In contrast to most ocean cruises, the Princess concept does not include sailing at night. This guarantees a restful night’s sleep on the one hand and wonderful views and impressions during the day on the other. The cruising distances are moderate to short and so we have beautiful passages on board during the day on the one hand and time for discoveries ashore on the other. This is rounded off by evening walks through the towns, always with a maritime ambience.
Local cuisine on board AND ashore
And so the travel concept completes its loop: On board you get almost full board. But only almost. On three evenings of the cruise, the galley remains cold and each guest is responsible for his or her own culinary happiness ashore. This gives me the opportunity to try different local cuisines and regional specialities.
I am not disappointed and find the nicko catering concept very convincing: in the morning there is a buffet and at lunchtime it is served a la carte. There is always a set menu that is served. If you are very hungry, you can get seconds.
„Dobar Tek“ – Bon appetit as the Croats say – at sea and ashore.
Croatian Pearls – a guest of Marco Polo
One highlight follows the next and as the old town of Korcula emerges in front of me, my enthusiasm knows no limits. You can only love Korcula. Captain Marjo skilfully goes alongside as number one and it only takes minutes until the pier around us is surrounded by more than a dozen other motor yachts. Interestingly, they are moored in a „package“, as the sailors say here. If you’re late, you’re in the middle of it and parked up by all the other yachts. Beware of anyone who wants to go ashore: you have to climb over all the other ships. Without climbing ashore, we go on a historical discovery tour with a lot of flair.
The birthplace of the great explorer Marco Polo has that certain something and enchants its visitors. Without a doubt: Once Korcula – always Korcula. Promised.
A new day – a new pearl: After a picturesque swim stop on the way south, we arrive in Dubrovnik at lunchtime. The city is a tourist magnet worth seeing, with corresponding thriving in lifestyle. The prices in restaurants and bars in the old town, surrounded by historic walls, are, to put it mildly, „adventurous“. The same applies to the entrance fee to the city wall: if you want to climb it and enjoy the unique view, you have to pay more than 30€.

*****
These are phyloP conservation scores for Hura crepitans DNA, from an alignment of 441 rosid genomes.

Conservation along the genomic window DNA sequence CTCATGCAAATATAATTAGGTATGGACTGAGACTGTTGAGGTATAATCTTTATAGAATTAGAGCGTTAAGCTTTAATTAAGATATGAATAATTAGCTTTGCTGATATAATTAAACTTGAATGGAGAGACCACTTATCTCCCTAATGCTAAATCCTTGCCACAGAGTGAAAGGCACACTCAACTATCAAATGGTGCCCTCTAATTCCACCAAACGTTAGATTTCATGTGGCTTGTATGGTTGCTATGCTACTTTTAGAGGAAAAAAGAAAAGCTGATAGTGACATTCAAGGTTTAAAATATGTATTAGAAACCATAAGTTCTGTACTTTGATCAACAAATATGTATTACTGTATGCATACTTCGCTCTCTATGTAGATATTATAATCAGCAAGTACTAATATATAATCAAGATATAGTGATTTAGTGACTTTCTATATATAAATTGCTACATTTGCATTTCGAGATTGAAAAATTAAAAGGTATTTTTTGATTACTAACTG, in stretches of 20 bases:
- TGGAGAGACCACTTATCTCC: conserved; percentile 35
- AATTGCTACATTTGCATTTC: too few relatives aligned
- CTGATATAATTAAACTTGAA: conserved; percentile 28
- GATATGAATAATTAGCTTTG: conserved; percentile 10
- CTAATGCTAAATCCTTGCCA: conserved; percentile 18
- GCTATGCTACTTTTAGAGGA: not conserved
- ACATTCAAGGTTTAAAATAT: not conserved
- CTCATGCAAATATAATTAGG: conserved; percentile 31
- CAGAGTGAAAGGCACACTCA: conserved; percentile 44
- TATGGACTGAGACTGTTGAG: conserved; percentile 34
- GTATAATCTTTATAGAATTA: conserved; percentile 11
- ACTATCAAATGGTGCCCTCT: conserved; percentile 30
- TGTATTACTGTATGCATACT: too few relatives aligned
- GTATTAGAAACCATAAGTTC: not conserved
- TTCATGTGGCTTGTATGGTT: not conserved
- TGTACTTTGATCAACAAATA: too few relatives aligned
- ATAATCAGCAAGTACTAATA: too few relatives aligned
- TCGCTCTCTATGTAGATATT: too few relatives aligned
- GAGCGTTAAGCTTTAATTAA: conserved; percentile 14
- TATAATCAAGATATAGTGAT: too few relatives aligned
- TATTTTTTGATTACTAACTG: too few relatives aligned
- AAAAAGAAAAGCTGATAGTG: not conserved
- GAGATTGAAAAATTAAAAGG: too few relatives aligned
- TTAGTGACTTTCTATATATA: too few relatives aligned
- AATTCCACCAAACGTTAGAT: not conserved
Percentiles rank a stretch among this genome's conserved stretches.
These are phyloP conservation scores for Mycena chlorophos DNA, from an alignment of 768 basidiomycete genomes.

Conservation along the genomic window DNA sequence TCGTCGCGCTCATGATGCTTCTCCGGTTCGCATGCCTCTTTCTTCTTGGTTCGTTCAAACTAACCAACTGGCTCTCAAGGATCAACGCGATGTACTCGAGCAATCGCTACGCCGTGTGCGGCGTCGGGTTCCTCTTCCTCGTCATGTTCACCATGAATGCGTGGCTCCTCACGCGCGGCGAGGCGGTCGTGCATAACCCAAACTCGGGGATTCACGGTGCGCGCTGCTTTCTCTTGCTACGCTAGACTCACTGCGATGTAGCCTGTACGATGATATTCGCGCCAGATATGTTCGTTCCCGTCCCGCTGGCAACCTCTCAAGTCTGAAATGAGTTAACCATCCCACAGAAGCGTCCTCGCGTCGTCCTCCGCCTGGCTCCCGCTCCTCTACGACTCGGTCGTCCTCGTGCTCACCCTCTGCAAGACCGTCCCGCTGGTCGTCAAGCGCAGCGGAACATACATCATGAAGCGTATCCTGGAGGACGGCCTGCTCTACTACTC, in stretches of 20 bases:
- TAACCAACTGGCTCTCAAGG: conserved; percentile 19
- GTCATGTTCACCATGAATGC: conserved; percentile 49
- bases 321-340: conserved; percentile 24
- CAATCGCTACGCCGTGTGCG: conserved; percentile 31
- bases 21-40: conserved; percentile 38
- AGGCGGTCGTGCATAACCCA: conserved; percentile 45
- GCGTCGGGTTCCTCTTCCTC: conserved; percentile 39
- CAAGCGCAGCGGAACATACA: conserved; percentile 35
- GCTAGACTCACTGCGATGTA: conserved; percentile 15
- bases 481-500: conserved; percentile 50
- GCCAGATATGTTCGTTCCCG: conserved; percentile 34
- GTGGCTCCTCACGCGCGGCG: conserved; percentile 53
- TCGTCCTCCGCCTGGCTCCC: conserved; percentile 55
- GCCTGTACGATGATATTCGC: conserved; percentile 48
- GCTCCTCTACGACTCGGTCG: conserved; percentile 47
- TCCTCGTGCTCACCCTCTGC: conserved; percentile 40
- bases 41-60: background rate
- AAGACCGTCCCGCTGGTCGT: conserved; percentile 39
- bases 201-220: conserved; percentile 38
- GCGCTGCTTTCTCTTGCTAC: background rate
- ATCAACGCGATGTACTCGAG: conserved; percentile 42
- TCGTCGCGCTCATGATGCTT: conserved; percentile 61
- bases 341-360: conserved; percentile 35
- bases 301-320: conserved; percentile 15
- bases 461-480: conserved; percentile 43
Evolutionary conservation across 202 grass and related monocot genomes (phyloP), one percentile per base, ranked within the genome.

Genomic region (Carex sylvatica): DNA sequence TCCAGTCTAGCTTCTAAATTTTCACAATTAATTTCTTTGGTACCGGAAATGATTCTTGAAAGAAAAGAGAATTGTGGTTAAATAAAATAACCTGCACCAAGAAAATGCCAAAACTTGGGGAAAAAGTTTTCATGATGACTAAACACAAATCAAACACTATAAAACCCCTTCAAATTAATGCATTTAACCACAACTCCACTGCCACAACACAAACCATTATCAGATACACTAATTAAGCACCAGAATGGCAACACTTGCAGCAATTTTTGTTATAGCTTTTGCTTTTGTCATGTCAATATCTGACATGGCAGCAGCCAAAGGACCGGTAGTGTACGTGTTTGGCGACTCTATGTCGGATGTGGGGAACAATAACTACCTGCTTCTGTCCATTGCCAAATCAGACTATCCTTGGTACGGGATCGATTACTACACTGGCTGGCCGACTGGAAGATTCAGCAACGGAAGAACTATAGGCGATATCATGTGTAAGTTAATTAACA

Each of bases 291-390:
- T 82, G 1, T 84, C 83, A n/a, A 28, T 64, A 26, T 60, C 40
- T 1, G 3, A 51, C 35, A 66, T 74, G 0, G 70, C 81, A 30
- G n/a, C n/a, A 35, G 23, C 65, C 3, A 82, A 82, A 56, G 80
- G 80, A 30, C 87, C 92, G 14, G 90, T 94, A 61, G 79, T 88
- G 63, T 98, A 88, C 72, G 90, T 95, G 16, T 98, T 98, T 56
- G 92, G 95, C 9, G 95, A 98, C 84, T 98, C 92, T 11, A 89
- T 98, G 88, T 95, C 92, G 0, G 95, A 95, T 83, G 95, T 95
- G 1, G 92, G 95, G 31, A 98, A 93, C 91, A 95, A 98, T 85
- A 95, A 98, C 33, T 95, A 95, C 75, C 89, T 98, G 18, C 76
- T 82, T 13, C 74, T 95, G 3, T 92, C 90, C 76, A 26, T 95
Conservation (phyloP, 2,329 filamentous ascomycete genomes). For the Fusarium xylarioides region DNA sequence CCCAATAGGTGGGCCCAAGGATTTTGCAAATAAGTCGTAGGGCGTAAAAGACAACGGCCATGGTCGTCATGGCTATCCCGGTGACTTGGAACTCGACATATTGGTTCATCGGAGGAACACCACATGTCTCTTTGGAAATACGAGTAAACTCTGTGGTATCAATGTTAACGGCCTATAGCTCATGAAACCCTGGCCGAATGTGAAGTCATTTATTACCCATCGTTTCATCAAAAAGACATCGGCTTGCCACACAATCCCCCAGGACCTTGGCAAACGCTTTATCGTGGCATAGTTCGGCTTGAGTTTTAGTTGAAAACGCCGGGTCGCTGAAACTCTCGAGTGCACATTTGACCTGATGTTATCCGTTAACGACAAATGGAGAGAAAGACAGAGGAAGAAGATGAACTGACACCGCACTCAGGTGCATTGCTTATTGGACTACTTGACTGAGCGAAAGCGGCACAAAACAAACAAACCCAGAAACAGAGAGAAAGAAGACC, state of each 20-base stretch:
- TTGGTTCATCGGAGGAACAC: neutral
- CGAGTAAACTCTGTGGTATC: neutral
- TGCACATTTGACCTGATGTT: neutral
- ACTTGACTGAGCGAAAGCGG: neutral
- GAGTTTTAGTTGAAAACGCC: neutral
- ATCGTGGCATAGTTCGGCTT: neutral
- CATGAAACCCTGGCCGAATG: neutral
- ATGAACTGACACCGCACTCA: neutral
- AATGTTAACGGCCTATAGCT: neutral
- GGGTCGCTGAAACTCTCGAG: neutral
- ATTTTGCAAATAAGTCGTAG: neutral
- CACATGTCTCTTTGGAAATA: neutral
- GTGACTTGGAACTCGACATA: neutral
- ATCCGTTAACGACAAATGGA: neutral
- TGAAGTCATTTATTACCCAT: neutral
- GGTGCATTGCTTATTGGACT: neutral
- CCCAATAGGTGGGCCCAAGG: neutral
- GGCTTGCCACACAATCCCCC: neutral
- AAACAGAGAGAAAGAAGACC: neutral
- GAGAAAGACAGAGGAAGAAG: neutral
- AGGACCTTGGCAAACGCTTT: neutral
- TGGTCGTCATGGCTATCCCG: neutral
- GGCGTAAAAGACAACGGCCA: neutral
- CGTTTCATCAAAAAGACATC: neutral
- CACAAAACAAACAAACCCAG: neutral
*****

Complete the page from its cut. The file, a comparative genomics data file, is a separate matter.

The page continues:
The cable car ride to the panoramic viewpoint with a view over the entire bay of Dubrovnik is not much cheaper. For unknown reasons, the cable car is not running today. Therefore, Miriam from cruisereiziger.nl and I dare to hike to the top. We are magnificently rewarded: the panorama is worth every step on the stony ground.
Island magic of Dalmatia
Before my journey ends in Trogir, we stop in Jelsa on Hvar. The cute little harbour town presents itself historic and modern at the same time. In the afternoon, we travel by bus to the St. Tropez of the Adriatic: we visit Hvar Town; after a small rain shower, the sun remains our companion and makes it easy to take Hvar to heart as well.
There is a big hello on the island of Solta and the extremely appealing fishing village of Stomorska: it is the birthplace of Captain Marjo’s family and the winter berth of our Princess. Reason enough, then, for the seafaring family to be greeted by quite a few locals on this Sunday morning as well – everyone knows everyone here.
Owner talk: from professional footballer and tax advisor to ship owner
nicko cruises has had the Princess under contract in the summer months since 2022. But who is actually behind the Croatian motor yacht with home port Split? I meet the two owners on board. Marjo is one of them and also captain of the Princess – it’s clear that he’s on board. The second person in the boat is Stephan – he came all the way from Germany.
The two have known each other since childhood, but initially took different professional paths: Marjo, the seafarer’s son, became a professional footballer, playing for Hajduk Split and Hannover 96, while Stephan became a tax consultant in the Rhineland. After his football career, Marjo went back to the ship and has great nautical expertise. The joint idea of having a ship built grew in them and eventually became reality. They planned their ship carefully from the beginning and built it with high-quality materials. After two years of construction, the Princess was launched and immediately had to weather her first storm. The „Corona Low“ hampered the start of operations from the 2020 season, but now the yacht is successfully operating off the Croatian coast.